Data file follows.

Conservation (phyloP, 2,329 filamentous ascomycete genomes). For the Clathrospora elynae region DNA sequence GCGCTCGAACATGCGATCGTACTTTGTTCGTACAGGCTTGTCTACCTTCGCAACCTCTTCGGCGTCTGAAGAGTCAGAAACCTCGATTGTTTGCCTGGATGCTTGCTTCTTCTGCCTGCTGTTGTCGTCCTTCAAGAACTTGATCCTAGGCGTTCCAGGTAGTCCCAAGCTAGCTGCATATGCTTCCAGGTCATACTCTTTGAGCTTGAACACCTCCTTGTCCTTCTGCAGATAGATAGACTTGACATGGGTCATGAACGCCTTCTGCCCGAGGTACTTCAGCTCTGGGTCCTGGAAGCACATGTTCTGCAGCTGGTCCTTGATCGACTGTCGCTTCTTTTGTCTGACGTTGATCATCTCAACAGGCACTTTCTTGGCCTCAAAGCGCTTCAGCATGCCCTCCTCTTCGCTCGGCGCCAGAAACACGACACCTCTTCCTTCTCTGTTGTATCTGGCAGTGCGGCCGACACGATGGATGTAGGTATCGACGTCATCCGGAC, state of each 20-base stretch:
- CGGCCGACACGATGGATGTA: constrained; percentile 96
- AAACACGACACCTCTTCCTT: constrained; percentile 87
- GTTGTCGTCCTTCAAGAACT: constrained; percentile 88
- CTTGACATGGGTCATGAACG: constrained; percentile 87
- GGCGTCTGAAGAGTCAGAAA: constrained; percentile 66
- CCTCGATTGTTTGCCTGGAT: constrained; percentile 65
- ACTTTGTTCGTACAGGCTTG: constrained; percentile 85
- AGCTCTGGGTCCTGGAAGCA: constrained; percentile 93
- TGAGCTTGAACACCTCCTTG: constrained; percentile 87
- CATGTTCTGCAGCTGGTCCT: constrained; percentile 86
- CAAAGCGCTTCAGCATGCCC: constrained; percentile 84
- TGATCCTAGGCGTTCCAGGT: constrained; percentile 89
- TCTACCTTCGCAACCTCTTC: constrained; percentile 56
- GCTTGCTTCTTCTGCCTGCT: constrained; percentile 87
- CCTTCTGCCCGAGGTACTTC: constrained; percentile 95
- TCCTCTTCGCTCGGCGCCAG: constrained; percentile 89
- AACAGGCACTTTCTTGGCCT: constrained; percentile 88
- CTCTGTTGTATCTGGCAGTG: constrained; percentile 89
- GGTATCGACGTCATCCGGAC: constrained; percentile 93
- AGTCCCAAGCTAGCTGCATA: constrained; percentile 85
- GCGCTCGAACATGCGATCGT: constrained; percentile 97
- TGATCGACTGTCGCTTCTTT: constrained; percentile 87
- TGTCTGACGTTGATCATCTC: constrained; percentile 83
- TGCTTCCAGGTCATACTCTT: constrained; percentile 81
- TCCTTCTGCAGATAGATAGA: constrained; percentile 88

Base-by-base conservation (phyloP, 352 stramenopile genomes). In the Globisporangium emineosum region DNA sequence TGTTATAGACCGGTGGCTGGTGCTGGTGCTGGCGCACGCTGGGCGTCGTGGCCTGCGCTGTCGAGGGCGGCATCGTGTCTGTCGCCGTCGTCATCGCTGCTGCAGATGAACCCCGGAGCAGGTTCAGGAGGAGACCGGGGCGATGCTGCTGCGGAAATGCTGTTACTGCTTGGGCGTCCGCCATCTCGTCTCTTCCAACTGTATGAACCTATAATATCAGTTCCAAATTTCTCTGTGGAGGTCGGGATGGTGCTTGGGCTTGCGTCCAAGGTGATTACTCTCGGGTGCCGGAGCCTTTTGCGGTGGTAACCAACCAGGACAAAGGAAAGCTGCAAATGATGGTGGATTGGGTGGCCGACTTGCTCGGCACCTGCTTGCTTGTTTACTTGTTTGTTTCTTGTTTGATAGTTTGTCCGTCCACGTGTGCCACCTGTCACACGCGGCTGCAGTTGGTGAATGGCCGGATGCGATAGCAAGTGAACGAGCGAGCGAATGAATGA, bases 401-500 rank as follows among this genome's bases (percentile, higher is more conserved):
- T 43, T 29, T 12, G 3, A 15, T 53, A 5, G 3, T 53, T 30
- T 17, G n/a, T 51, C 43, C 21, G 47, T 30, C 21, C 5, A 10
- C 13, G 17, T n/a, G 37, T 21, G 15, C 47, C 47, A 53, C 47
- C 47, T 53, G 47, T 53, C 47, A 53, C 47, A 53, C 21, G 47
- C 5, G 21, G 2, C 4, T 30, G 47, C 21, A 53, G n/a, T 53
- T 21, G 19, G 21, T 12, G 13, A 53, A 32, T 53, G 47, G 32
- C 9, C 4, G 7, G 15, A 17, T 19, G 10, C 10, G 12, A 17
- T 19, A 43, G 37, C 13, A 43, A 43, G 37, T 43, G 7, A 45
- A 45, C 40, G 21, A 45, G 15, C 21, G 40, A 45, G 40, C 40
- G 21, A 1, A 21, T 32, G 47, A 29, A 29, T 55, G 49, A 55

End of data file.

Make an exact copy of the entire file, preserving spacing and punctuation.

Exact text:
Conservation (phyloP, 2,329 filamentous ascomycete genomes). For the Clathrospora elynae region DNA sequence GCGCTCGAACATGCGATCGTACTTTGTTCGTACAGGCTTGTCTACCTTCGCAACCTCTTCGGCGTCTGAAGAGTCAGAAACCTCGATTGTTTGCCTGGATGCTTGCTTCTTCTGCCTGCTGTTGTCGTCCTTCAAGAACTTGATCCTAGGCGTTCCAGGTAGTCCCAAGCTAGCTGCATATGCTTCCAGGTCATACTCTTTGAGCTTGAACACCTCCTTGTCCTTCTGCAGATAGATAGACTTGACATGGGTCATGAACGCCTTCTGCCCGAGGTACTTCAGCTCTGGGTCCTGGAAGCACATGTTCTGCAGCTGGTCCTTGATCGACTGTCGCTTCTTTTGTCTGACGTTGATCATCTCAACAGGCACTTTCTTGGCCTCAAAGCGCTTCAGCATGCCCTCCTCTTCGCTCGGCGCCAGAAACACGACACCTCTTCCTTCTCTGTTGTATCTGGCAGTGCGGCCGACACGATGGATGTAGGTATCGACGTCATCCGGAC, state of each 20-base stretch:
- CGGCCGACACGATGGATGTA: constrained; percentile 96
- AAACACGACACCTCTTCCTT: constrained; percentile 87
- GTTGTCGTCCTTCAAGAACT: constrained; percentile 88
- CTTGACATGGGTCATGAACG: constrained; percentile 87
- GGCGTCTGAAGAGTCAGAAA: constrained; percentile 66
- CCTCGATTGTTTGCCTGGAT: constrained; percentile 65
- ACTTTGTTCGTACAGGCTTG: constrained; percentile 85
- AGCTCTGGGTCCTGGAAGCA: constrained; percentile 93
- TGAGCTTGAACACCTCCTTG: constrained; percentile 87
- CATGTTCTGCAGCTGGTCCT: constrained; percentile 86
- CAAAGCGCTTCAGCATGCCC: constrained; percentile 84
- TGATCCTAGGCGTTCCAGGT: constrained; percentile 89
- TCTACCTTCGCAACCTCTTC: constrained; percentile 56
- GCTTGCTTCTTCTGCCTGCT: constrained; percentile 87
- CCTTCTGCCCGAGGTACTTC: constrained; percentile 95
- TCCTCTTCGCTCGGCGCCAG: constrained; percentile 89
- AACAGGCACTTTCTTGGCCT: constrained; percentile 88
- CTCTGTTGTATCTGGCAGTG: constrained; percentile 89
- GGTATCGACGTCATCCGGAC: constrained; percentile 93
- AGTCCCAAGCTAGCTGCATA: constrained; percentile 85
- GCGCTCGAACATGCGATCGT: constrained; percentile 97
- TGATCGACTGTCGCTTCTTT: constrained; percentile 87
- TGTCTGACGTTGATCATCTC: constrained; percentile 83
- TGCTTCCAGGTCATACTCTT: constrained; percentile 81
- TCCTTCTGCAGATAGATAGA: constrained; percentile 88

Base-by-base conservation (phyloP, 352 stramenopile genomes). In the Globisporangium emineosum region DNA sequence TGTTATAGACCGGTGGCTGGTGCTGGTGCTGGCGCACGCTGGGCGTCGTGGCCTGCGCTGTCGAGGGCGGCATCGTGTCTGTCGCCGTCGTCATCGCTGCTGCAGATGAACCCCGGAGCAGGTTCAGGAGGAGACCGGGGCGATGCTGCTGCGGAAATGCTGTTACTGCTTGGGCGTCCGCCATCTCGTCTCTTCCAACTGTATGAACCTATAATATCAGTTCCAAATTTCTCTGTGGAGGTCGGGATGGTGCTTGGGCTTGCGTCCAAGGTGATTACTCTCGGGTGCCGGAGCCTTTTGCGGTGGTAACCAACCAGGACAAAGGAAAGCTGCAAATGATGGTGGATTGGGTGGCCGACTTGCTCGGCACCTGCTTGCTTGTTTACTTGTTTGTTTCTTGTTTGATAGTTTGTCCGTCCACGTGTGCCACCTGTCACACGCGGCTGCAGTTGGTGAATGGCCGGATGCGATAGCAAGTGAACGAGCGAGCGAATGAATGA, bases 401-500 rank as follows among this genome's bases (percentile, higher is more conserved):
- T 43, T 29, T 12, G 3, A 15, T 53, A 5, G 3, T 53, T 30
- T 17, G n/a, T 51, C 43, C 21, G 47, T 30, C 21, C 5, A 10
- C 13, G 17, T n/a, G 37, T 21, G 15, C 47, C 47, A 53, C 47
- C 47, T 53, G 47, T 53, C 47, A 53, C 47, A 53, C 21, G 47
- C 5, G 21, G 2, C 4, T 30, G 47, C 21, A 53, G n/a, T 53
- T 21, G 19, G 21, T 12, G 13, A 53, A 32, T 53, G 47, G 32
- C 9, C 4, G 7, G 15, A 17, T 19, G 10, C 10, G 12, A 17
- T 19, A 43, G 37, C 13, A 43, A 43, G 37, T 43, G 7, A 45
- A 45, C 40, G 21, A 45, G 15, C 21, G 40, A 45, G 40, C 40
- G 21, A 1, A 21, T 32, G 47, A 29, A 29, T 55, G 49, A 55